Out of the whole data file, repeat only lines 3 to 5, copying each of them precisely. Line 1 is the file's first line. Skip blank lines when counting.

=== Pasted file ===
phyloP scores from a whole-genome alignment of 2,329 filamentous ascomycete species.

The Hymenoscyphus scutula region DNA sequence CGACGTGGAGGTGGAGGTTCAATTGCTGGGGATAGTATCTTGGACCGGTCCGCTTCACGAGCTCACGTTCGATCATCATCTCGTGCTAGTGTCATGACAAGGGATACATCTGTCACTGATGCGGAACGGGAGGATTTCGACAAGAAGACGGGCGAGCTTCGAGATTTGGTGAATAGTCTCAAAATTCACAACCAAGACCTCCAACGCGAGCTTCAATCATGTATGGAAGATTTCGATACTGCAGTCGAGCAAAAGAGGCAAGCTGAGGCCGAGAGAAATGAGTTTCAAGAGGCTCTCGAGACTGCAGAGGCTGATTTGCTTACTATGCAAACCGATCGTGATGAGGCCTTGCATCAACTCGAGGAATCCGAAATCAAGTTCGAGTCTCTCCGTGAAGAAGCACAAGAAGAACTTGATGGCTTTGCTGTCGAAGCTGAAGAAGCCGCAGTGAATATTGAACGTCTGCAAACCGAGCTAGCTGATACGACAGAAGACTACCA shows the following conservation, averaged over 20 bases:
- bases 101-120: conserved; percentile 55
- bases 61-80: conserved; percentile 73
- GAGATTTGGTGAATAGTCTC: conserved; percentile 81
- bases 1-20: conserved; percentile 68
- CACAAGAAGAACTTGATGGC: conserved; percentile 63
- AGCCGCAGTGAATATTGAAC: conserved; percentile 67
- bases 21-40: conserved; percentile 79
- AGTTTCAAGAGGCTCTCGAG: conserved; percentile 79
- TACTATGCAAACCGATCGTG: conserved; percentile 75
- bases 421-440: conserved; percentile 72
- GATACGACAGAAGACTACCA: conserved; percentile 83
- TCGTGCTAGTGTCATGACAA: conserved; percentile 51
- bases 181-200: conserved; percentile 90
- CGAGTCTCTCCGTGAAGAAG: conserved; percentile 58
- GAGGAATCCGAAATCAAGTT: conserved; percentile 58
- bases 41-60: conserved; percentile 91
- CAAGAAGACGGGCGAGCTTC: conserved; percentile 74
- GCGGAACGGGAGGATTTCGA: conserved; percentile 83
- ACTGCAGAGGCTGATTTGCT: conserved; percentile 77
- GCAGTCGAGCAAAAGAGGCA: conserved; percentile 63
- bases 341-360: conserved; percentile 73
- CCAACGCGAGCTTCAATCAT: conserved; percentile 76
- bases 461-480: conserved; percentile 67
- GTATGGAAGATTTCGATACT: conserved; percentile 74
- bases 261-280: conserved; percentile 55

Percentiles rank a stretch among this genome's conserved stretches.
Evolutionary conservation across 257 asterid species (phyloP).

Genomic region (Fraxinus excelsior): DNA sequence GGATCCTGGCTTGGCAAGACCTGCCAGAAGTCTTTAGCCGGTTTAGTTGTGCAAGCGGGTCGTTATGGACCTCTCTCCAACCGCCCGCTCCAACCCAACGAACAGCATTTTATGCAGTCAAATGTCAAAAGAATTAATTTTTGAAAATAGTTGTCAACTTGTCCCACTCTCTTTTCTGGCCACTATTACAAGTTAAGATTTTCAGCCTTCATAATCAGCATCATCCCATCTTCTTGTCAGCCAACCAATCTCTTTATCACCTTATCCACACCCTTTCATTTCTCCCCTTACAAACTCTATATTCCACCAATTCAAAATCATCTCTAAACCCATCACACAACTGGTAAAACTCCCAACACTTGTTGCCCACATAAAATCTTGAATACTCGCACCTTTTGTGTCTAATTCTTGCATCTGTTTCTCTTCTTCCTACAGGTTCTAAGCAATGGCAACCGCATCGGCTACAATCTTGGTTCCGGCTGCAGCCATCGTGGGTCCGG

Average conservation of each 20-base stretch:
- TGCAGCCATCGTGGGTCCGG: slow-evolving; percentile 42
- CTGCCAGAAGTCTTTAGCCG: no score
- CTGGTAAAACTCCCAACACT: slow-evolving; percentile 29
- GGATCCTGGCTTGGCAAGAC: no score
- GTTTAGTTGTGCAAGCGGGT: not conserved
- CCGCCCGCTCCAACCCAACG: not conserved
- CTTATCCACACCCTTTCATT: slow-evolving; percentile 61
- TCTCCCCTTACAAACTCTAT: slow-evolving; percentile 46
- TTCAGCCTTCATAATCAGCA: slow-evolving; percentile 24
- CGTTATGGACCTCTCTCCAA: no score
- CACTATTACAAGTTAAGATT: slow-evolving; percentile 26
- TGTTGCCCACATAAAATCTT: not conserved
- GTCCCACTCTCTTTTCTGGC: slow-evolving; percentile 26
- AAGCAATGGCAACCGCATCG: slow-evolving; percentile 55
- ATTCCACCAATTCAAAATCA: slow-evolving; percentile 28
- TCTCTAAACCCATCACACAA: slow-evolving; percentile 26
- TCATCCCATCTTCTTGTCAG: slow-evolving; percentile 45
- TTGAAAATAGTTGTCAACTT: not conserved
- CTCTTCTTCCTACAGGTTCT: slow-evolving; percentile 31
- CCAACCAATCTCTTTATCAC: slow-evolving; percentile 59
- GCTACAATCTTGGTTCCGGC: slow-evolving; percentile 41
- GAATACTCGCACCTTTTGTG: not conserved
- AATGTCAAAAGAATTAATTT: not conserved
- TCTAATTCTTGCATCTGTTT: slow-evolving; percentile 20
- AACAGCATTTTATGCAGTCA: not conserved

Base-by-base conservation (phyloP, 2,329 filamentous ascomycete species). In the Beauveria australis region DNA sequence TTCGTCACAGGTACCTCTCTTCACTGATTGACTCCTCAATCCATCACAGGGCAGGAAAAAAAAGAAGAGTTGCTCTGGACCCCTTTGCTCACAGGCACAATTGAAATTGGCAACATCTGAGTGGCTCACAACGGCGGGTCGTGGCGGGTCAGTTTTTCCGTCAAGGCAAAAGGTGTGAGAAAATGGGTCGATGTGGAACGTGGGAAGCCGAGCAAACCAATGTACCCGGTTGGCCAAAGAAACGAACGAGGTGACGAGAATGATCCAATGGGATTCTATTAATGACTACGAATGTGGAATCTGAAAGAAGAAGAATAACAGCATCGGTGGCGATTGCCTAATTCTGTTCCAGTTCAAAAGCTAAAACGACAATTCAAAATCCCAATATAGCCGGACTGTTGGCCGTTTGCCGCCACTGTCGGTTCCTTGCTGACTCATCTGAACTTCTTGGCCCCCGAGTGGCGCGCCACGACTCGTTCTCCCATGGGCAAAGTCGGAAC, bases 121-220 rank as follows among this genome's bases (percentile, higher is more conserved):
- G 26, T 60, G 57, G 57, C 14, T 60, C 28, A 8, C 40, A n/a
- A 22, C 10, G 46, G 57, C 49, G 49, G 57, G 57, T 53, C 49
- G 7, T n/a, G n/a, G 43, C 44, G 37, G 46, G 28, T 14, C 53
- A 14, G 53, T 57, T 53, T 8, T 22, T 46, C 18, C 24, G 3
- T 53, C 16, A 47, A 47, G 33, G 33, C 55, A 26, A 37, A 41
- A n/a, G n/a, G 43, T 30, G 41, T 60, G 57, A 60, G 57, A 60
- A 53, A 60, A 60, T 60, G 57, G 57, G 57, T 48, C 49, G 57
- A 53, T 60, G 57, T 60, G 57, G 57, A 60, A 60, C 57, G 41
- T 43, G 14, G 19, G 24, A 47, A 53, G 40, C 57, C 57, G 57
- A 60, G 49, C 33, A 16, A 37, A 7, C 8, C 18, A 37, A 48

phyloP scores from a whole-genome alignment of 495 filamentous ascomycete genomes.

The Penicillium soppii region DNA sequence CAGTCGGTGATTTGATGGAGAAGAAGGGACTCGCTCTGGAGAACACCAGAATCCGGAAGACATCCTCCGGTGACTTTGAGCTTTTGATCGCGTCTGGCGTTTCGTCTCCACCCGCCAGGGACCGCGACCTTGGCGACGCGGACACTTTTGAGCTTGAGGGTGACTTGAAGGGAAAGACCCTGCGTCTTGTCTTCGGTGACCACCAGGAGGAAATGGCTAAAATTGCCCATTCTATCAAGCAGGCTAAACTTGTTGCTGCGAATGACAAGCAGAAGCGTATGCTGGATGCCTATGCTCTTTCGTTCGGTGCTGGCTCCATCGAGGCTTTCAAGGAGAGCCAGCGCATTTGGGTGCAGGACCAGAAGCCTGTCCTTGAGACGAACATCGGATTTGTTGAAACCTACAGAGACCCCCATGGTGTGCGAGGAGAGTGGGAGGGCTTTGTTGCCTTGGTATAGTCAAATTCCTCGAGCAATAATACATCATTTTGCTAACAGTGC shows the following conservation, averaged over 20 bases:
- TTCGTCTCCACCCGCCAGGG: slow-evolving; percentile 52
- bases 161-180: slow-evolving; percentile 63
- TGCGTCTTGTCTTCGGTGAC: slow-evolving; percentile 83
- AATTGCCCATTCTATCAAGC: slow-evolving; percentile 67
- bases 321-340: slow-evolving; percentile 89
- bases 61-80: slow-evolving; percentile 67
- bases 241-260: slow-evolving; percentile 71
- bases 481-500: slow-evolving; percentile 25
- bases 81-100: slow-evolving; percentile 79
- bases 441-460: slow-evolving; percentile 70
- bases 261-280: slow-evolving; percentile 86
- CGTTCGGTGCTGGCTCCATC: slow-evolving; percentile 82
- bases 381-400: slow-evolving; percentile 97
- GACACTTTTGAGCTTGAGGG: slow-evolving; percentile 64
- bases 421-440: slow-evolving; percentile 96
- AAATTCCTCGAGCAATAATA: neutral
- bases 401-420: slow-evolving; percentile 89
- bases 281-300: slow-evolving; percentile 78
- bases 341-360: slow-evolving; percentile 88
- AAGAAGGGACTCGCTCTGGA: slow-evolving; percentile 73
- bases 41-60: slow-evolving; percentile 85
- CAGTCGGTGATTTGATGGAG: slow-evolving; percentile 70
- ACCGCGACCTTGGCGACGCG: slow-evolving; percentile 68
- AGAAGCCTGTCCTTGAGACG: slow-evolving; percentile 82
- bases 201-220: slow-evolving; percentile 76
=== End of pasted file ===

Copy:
- bases 101-120: conserved; percentile 55
- bases 61-80: conserved; percentile 73
- GAGATTTGGTGAATAGTCTC: conserved; percentile 81